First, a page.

There was still some frustration directed at him; there remained a perception he slowed play down too much, took too many touches and wasn’t direct enough, but considering his situation had been drastic enough that he and the club felt training in a separate environment for a few months was necessary earlier in the same season, it was a decent foundation to build on going into 2023-24.
Pre-season also brought with it some eye-catching moments, none more so than his emphatic finish during a 2-0 win over Arsenal, a game in which he generally looked sharp as the focal point in United’s attack. But he was then exclusively a substitute when the season started, and his outlook quickly became bleak with that reaction to Ten Hag’s comments.
But have we seen the last of Sancho in a Manchester United shirt? At this point, it’s difficult to jump to conclusions regarding almost anything at the club because of the upheaval they’re currently going through with Sir Jim Ratcliffe and INEOS in the process of taking ownership of football operations after purchasing a 25% stake in the club.
There are likely to be many changes over the coming months once the Premier League approves the deal, which is expected to happen in February. Those will be personnel and structural changes, with the hiring of a bona fide sporting director likely to be a priority – and that could bring the future of Ten Hag into question.
United lost 14 games in all competitions this season before the turn of the year, their worst such record since the 1930-31 campaign. Ten Hag may have enjoyed a promising first term at the helm, but any credit from that has all but evaporated now and it’s by no means implausible to suggest he might not be in charge beyond the summer.
Given there appears to be a snowball’s chance in hell of Sancho playing again under Ten Hag, a change of manager looks to be the only realistic chance of reviving his United career – if he even wants to.
But just because he’s going back to familiar surroundings doesn’t necessarily mean Sancho will suddenly rediscover the kind of form he enjoyed in his first spell at Dortmund. His output at United has been well off what he produced beforehand in Germany; even if you account for the Bundesliga representing a slight drop-off in general quality, there’s no guarantee Sancho is anywhere near as fruitful as before.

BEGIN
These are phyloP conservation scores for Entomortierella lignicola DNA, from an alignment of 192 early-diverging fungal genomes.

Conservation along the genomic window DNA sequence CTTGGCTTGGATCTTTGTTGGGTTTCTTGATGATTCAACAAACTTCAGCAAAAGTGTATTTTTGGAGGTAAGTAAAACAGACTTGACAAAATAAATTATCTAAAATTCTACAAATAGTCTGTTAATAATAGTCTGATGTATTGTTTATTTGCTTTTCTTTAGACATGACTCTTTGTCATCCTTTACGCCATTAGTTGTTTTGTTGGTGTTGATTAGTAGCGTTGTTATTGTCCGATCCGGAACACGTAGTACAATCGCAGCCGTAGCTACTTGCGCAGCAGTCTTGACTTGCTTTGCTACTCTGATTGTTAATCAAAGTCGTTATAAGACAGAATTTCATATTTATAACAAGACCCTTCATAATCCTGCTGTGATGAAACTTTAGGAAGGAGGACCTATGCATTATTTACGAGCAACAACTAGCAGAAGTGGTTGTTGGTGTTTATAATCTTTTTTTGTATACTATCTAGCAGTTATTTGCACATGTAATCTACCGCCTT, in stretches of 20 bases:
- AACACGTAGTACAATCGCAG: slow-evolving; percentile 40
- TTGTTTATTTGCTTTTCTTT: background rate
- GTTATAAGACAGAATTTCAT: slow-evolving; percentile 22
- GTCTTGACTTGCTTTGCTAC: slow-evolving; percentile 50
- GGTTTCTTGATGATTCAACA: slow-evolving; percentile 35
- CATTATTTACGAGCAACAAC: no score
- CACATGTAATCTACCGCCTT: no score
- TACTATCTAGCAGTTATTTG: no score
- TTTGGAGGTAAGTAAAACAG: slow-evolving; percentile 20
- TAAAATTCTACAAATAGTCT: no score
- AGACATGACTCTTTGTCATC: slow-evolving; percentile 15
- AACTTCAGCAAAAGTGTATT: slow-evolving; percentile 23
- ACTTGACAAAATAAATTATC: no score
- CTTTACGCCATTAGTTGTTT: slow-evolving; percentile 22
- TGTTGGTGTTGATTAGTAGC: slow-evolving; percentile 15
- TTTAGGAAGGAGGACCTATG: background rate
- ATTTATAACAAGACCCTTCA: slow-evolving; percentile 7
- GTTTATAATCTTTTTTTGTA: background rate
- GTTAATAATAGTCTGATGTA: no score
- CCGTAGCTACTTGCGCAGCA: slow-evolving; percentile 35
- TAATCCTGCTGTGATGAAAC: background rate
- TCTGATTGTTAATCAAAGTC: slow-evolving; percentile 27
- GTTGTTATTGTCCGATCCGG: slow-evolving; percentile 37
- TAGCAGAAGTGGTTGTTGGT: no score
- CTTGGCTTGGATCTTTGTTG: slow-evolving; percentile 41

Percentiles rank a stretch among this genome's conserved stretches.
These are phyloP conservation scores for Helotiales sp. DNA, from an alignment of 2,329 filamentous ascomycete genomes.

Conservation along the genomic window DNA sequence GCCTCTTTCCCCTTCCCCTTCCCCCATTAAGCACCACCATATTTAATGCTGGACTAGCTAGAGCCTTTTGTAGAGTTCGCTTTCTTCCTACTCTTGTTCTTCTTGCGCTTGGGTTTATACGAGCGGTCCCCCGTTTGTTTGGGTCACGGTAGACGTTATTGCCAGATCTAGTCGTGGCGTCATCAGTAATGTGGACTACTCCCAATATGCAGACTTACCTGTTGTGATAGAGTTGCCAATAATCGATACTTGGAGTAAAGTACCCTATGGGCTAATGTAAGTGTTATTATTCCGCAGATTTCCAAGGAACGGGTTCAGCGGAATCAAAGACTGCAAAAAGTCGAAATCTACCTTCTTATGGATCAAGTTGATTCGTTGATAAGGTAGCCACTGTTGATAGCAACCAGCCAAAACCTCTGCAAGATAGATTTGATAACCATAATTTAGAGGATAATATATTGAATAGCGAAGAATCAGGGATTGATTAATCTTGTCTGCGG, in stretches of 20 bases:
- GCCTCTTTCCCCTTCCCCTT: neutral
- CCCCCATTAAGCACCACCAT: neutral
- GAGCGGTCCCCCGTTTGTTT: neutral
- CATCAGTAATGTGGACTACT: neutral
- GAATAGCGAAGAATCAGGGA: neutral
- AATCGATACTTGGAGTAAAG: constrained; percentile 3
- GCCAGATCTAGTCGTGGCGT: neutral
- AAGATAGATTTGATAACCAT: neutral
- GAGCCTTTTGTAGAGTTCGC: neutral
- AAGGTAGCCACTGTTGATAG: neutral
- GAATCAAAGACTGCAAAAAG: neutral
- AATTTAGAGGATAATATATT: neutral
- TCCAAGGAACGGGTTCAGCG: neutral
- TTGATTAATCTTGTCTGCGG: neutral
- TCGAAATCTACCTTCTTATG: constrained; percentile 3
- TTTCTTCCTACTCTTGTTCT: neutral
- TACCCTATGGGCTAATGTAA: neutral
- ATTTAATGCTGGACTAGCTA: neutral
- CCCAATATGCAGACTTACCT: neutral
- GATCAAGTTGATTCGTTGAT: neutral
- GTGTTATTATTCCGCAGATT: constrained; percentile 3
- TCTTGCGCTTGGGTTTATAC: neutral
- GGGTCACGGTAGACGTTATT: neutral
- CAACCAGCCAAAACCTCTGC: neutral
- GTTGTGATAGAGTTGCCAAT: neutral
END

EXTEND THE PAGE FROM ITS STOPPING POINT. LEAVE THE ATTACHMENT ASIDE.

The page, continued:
At Dortmund, Sancho’s worst expected assists (xA) per 90 minutes over a full season (all competitions) was 0.29 and his worst xG (excluding penalties) per 90 over a full season was 0.25. Both figures are better than Sancho’s best records in the same metrics for United (0.23 xA and 0.22 xG, both in 2022-23).
He also averaged significantly more dribble attempts in Germany, and his 2.2 and 2.3 shots per 90 across his last two seasons at BVB are considerably higher than the 1.4 (2021-22) and 1.3 (2022-23) he’s registered at United.
As to the why Sancho’s never got near his Dortmund standards at United, that’s obviously difficult to conclusively pinpoint. Of course, his debut campaign was a turbulent one for the club; the manager who wanted him, Ole Gunnar Solskjaer, was sacked after a few months and he was adapting to an entirely new league. The drop-off in his output might have been far greater than anyone expected, but there he was always likely to find the Premier League a little more difficult, particularly in a team that disappointed for most of the campaign.
It’s also worth noting that at Dortmund he spent the final year and a half playing in an attack with Erling Haaland, who not only possesses brilliant hold-up abilities that help bring his supporting cast into play, but his finishing talents turn half-chances into goals. Some might argue he can make creators look better than they are. Sure, Sancho played alongside Cristiano Ronaldo in 2021-22, but the Portugal great was nothing like Haaland and offered little to the wider team beyond his goals. Dortmund were a cohesive, fluid attacking unit while Sancho was there; United certainly weren’t that in 2021-22.
There won’t be a single specific reason behind Sancho’s struggles at United, though. It’ll be a myriad of issues that combined to create the perfect storm. He’ll hope the chance for a fresh start back at Dortmund clears the gloom, and if he does still want to be a success at Manchester United, he just needs to outlast Ten Hag.
But even if he does survive the United manager, Sancho has a long road ahead of him if he’s to fulfil the remarkable potential that’s become a mere flicker over the past two and a half years.